I remember a time not so long ago when the chatter about restaurants in urban areas centered on the diner’s sense of safety. Belltown spots like The Coterie Room and Brasa were often mentioned when restaurant patrons talked about places they felt unsafe visiting after dark.
Both are now closed. (The Coterie Room remains a private party venue.)
In the last couple of years the locus of this conversation has shifted south to Pioneer Square, home of what feels like the biggest land rush in restaurant space the city has seen in the last year. (It's actually the second biggest land rush in restaurant space this city has seen in the last year.)
I was getting ready to visit the new Mexican cantina Casco Antiguo the other night when I texted a friend who’d been there to see what tasted best. She loved up the tacos de suadero, then added: “The obvious drug dealing and prostitution [activity] that we witnessed from our table made us feel more discomfort with our privilege than we like to feel.” Note that she wasn’t complaining about her sense of safety or confessing some sort of aesthetic distaste—this was a guilt thing, straight up. It was Seattle’s widening have versus have-not divide, neatly framed through the restaurant window and making her uncomfortably aware of their disparity.
Both she and many of the souls on the street, after all, were engaging in the same activity, at the same time, on the same block—drinking alcohol—but only one of them was drinking hers expertly mixed, and out of a glass, and under a roof.
I don’t mean to harsh on Casco Antiguo here; my visit found its appealingly rustic brick-and-timber quarters crowded with diners and drinkers and perfectly adequate foodwise, mostly in its flavor-forward tacos (including one stuffed with meaty mahi) and a notably subtle mole. The booze was peerless. But it is one of the new breed of urban restaurants—see Good Bar, Bar Sajor, The London Plane, and others—bringing Seattle’s culinary elite into closer-than-ever proximity with the downest of the down-and-out. The problem can be particularly keen this time of year, when some restaurants offer sidewalk seating. "I was eating at Grand Central Bakery with a friend one day and was repeatedly interrupted by a mentally ill man nearby who kept yelling at everyone at the outdoor tables," a colleague told me. "And yet we didn’t feel right complaining."
The restaurateurs I’ve spoken with about this exude humanity and a sense of proportion. “The homeless bring daily surprises,” chuckled Good Bar owner Josh Kelly, adding that he was well aware of the issues going in. Ditto Bar Sajor’s and the London Plane’s Matt Dillon, who told me last fall, “The neighborhood is what it is; I knew damn well what I was doing when I put a restaurant there. It’s a really complicated situation, and I want to be a positive influence. Not everything is pretty, but I just want people to get back to their car or their bus stop okay.”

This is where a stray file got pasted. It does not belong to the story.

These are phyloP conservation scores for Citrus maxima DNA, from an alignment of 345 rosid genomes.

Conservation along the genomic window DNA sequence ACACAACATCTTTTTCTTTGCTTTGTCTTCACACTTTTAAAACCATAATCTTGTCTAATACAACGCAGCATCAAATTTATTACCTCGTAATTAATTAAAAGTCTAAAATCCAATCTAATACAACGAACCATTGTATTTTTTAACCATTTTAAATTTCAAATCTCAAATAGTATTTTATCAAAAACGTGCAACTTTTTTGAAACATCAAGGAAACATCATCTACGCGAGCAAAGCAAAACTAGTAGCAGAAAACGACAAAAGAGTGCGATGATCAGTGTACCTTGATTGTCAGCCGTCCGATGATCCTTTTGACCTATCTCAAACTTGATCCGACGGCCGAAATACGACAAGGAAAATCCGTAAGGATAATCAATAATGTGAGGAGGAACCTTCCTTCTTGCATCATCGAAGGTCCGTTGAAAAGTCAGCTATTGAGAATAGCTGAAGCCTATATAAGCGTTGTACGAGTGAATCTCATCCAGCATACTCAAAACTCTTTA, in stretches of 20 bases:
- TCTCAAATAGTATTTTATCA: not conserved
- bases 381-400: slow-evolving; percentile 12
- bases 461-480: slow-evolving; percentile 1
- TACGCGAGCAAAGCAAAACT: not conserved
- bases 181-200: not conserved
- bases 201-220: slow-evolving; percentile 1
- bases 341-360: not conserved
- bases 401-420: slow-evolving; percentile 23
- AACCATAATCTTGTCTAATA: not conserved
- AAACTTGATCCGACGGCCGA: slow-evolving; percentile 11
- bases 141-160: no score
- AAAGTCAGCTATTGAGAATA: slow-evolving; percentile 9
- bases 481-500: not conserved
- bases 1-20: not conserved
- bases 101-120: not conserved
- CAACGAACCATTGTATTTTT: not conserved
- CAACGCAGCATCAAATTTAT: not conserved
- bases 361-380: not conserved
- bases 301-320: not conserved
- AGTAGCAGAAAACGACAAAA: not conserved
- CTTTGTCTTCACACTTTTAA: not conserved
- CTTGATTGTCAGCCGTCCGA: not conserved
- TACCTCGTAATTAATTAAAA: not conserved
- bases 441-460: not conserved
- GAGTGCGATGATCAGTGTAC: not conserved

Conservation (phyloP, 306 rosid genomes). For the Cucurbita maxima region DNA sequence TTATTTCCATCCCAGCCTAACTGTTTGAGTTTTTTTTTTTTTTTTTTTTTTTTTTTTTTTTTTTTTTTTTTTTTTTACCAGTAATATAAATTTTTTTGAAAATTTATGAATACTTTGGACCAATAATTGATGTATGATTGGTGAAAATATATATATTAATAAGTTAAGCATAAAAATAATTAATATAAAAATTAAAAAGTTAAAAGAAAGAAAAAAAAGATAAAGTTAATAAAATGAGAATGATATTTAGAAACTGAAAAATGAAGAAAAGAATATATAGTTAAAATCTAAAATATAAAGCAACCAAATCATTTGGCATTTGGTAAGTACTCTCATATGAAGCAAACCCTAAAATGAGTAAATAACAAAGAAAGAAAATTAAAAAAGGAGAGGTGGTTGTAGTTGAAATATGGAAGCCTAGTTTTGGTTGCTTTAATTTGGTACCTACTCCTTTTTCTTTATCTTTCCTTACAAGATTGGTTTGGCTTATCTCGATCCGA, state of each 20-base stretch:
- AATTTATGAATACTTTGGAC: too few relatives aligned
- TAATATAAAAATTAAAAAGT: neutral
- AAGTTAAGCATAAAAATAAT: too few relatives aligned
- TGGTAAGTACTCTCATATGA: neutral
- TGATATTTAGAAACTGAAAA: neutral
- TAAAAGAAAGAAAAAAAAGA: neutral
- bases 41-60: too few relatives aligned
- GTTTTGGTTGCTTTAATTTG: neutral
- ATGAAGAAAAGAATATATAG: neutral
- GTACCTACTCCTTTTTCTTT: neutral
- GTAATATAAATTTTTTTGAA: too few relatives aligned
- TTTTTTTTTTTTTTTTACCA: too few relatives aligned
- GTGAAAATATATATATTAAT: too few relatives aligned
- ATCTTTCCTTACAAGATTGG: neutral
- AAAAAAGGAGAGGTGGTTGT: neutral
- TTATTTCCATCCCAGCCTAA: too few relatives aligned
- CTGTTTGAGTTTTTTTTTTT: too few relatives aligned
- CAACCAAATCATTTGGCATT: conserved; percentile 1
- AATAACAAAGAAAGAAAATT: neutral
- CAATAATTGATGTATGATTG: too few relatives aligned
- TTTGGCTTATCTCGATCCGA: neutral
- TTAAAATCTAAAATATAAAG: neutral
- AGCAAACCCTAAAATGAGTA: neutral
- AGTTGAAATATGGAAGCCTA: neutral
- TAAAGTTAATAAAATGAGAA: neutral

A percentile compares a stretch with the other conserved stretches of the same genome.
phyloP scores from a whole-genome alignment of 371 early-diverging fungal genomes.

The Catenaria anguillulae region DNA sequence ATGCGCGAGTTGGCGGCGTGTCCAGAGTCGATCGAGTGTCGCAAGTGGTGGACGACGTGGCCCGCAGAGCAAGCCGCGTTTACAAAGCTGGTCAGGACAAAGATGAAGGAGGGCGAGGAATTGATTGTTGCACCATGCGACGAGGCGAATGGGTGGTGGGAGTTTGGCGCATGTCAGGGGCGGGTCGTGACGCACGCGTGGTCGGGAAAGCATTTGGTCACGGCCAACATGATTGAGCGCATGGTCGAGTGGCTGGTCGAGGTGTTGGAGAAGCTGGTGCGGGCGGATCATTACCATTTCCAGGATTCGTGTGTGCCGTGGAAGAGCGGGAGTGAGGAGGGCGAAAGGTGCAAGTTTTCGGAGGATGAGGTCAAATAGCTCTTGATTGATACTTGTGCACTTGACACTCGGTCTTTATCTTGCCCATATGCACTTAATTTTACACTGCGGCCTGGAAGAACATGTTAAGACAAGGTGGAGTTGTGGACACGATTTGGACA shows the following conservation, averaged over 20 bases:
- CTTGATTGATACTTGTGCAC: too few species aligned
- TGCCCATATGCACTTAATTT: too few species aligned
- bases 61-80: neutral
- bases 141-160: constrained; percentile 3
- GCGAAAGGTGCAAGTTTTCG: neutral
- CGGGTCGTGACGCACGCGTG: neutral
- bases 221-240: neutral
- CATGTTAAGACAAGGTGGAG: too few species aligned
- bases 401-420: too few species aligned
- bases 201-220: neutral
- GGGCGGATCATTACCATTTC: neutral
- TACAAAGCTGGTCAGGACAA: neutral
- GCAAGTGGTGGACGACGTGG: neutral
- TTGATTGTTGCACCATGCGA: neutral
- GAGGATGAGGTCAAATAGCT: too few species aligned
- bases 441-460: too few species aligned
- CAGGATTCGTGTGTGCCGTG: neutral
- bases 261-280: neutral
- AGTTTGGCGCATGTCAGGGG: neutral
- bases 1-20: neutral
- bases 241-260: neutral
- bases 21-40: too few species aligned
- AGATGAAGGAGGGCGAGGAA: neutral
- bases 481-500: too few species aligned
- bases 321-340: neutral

Here it is perhaps worth noting that neither restaurateur, when asked about the particulars of doing business in Pioneer Square, mentioned the street populations first. Dillon vented a little about a lunch patron who was mad that she couldn’t be served at one of the outdoor tables. (“I told her we’d serve her inside and she could bring it out to eat it at one of the tables,” he explained.) As for Kelly, he expressed surprise that so many folks in Pioneer Square tend to travel in herds. “Lots of parties of eight or above, going for happy hour after work or heading to a game,” he said, noting that he had no idea this phenomenon existed. “We’re adjusting,” he smiled.
But in the end it’s diners whose opinions of the neighborhood matter most, and whose emotional reaction to a restaurant will dictate whether they return to it. My friend, whose main takeaway from her dinner at Casco Antiguo is a memory of stadiumgoers outside the window getting hectored, even followed, by aggressive panhandlers, isn’t terribly keen to go back. And it wasn't fear talking. “I’m a city girl,” she texted.
She just couldn’t stop thinking about the intractability of poverty when presented through the window with a life-size diorama of its social consequences. Some say it’s important that city dwellers get up close and personal with such reminders of others’ neediness, particularly at a moment in this city where the gap between rich and poor is widening.
But there’s little question that restaurants, bastions of privilege by their very definition, make inherently troubling places to confront such a reminder.